Do exoplanets have names?

Credit: ESO/L. Calçada

The International Astronomical Union (IAU) oversees the naming of celestial bodies. In the case of exoplanets, the IAU sometimes asks the public to make suggestions.

Nameless world: In 1996, Tau Boötis b was one of the first exoplanets to be discovered. It still lacks an official proper name (artist’s impression).
Credit: ESO/L. Calçada

The planets in our own Solar System are named after mythical deities. When William Herschel discovered a new planet in 1781, he wanted to name it after George III, the King of England. Eventually, though, it was named Uranus, after the god of the sky. But what about planets orbiting other stars? Most are only known by a catalogue number, like HD 10180d. But the International Astronomical Union has now chosen a number of names based on suggestions from the general public.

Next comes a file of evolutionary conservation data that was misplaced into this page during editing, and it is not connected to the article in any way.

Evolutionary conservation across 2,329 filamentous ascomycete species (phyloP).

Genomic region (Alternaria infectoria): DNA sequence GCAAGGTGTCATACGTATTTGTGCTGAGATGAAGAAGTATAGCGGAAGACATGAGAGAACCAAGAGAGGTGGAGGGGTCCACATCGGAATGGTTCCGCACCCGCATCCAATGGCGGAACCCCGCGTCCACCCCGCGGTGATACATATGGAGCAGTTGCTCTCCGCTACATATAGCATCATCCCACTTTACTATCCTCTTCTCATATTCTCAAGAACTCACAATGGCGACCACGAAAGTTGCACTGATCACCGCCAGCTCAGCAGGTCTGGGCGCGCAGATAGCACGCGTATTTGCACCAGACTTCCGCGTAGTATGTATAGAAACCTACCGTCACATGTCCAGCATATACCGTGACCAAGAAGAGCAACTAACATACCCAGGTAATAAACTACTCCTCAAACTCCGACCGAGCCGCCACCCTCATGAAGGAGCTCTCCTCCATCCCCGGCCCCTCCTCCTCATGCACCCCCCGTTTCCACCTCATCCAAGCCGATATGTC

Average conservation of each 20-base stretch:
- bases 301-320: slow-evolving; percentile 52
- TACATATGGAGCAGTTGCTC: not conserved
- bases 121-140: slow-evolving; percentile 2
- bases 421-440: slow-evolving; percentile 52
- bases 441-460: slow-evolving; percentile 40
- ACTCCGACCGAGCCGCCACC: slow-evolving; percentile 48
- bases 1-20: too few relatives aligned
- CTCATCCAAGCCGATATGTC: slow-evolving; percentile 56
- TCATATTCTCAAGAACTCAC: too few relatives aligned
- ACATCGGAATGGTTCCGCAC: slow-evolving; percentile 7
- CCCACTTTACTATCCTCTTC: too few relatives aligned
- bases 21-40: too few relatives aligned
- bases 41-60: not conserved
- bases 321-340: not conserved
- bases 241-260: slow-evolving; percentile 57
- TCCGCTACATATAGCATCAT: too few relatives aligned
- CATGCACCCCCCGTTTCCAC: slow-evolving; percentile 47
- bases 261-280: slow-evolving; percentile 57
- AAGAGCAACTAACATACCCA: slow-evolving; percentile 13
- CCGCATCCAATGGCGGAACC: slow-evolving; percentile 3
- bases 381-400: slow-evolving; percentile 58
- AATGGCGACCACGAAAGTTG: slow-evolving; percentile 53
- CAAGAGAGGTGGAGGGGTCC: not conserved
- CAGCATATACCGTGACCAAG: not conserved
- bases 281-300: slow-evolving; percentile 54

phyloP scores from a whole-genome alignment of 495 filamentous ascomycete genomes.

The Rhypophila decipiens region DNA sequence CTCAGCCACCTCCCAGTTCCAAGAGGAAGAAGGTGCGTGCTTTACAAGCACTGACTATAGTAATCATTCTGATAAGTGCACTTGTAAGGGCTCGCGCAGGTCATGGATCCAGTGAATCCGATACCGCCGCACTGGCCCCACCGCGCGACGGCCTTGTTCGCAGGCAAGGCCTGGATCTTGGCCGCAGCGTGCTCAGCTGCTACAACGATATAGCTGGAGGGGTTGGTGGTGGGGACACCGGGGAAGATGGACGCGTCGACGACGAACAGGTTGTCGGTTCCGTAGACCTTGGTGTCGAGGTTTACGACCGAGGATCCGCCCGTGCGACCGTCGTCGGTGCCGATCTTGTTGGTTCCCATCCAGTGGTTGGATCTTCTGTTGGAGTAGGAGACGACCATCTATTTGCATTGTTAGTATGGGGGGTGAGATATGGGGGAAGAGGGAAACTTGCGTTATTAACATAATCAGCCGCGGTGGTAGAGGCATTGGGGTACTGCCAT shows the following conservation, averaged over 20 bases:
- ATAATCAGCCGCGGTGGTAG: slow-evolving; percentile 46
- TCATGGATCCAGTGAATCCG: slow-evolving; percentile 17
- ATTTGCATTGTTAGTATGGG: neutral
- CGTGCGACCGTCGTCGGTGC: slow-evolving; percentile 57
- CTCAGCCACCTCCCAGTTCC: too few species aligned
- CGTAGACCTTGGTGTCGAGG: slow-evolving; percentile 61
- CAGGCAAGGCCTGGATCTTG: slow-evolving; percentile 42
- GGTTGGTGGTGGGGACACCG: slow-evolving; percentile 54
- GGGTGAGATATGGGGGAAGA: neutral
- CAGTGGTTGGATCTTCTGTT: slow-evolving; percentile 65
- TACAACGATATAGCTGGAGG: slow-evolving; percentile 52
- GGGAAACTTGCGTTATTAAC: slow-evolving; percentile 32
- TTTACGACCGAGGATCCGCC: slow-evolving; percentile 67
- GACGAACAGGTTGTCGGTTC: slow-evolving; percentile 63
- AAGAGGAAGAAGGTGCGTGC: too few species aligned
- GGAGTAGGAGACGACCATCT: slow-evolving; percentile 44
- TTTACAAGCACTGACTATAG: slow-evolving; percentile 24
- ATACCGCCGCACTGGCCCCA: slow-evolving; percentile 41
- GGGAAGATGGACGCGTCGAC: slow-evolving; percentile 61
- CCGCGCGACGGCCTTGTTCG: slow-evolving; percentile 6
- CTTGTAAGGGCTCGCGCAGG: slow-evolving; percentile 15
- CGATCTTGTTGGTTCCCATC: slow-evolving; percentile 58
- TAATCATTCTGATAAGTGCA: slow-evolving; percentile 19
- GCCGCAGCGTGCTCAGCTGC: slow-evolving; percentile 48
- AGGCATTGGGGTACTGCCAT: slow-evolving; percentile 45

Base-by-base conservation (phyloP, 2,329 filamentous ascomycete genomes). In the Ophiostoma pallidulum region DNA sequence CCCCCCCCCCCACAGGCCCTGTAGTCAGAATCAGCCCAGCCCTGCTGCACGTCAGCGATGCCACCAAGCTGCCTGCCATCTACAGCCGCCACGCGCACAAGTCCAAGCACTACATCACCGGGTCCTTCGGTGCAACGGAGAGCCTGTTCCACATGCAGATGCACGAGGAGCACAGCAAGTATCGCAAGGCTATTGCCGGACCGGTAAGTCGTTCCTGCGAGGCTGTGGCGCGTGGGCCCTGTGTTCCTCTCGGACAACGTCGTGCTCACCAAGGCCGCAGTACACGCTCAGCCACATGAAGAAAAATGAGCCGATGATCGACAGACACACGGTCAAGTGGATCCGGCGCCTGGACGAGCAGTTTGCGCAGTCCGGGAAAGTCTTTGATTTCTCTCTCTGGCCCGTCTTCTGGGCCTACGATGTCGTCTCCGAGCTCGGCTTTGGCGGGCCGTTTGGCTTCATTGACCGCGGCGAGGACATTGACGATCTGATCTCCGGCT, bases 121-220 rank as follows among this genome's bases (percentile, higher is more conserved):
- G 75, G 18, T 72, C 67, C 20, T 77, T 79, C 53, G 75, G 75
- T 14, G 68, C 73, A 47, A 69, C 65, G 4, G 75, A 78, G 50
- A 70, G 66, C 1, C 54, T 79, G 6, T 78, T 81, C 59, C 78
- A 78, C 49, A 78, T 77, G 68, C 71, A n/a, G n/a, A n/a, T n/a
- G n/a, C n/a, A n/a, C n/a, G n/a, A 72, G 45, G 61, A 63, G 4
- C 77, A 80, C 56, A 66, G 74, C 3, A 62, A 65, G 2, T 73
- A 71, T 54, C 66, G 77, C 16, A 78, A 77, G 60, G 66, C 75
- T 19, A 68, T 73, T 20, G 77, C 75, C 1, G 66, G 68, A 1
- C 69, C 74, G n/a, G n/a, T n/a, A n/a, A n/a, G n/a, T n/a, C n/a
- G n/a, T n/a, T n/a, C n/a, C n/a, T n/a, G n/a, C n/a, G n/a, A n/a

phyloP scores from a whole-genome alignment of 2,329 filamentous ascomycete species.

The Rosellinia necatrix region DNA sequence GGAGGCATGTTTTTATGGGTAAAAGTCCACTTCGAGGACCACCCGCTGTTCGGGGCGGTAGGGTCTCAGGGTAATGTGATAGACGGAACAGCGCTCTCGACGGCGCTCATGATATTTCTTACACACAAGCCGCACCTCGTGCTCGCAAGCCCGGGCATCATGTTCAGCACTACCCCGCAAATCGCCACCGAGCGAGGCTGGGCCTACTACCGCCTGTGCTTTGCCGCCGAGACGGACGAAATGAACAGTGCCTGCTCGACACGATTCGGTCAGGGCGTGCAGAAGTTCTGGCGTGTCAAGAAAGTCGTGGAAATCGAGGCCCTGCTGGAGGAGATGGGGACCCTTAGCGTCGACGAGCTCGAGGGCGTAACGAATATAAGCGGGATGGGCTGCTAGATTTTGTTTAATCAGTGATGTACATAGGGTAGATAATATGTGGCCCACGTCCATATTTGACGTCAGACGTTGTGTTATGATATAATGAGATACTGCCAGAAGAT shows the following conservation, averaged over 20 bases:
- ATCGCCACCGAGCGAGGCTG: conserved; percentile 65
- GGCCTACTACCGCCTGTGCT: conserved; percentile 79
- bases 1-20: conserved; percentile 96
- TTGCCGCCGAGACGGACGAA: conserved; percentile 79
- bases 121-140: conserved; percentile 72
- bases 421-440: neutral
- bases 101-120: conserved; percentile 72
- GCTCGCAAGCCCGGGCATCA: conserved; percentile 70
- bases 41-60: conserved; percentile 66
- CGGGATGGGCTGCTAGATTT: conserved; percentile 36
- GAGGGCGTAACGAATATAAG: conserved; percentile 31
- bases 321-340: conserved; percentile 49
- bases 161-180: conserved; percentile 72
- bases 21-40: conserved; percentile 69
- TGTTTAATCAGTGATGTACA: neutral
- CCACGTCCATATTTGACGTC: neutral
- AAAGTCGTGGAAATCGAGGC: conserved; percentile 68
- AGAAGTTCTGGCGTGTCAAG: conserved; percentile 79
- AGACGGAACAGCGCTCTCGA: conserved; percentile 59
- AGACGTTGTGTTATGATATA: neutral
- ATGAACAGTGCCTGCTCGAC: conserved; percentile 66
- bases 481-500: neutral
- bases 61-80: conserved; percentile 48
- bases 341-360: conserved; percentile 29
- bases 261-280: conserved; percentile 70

Namegiver: The International Astronomical Union (IAU), founded in 1919, is the governing body that decides on the naming and classification of celestial bodies.
Credit: International Astronomical Union

Our own planet’s name is Earth. Other planets have names, too, like Mars and Saturn. But what about exoplanets orbiting other stars? Can you think of any good names for them?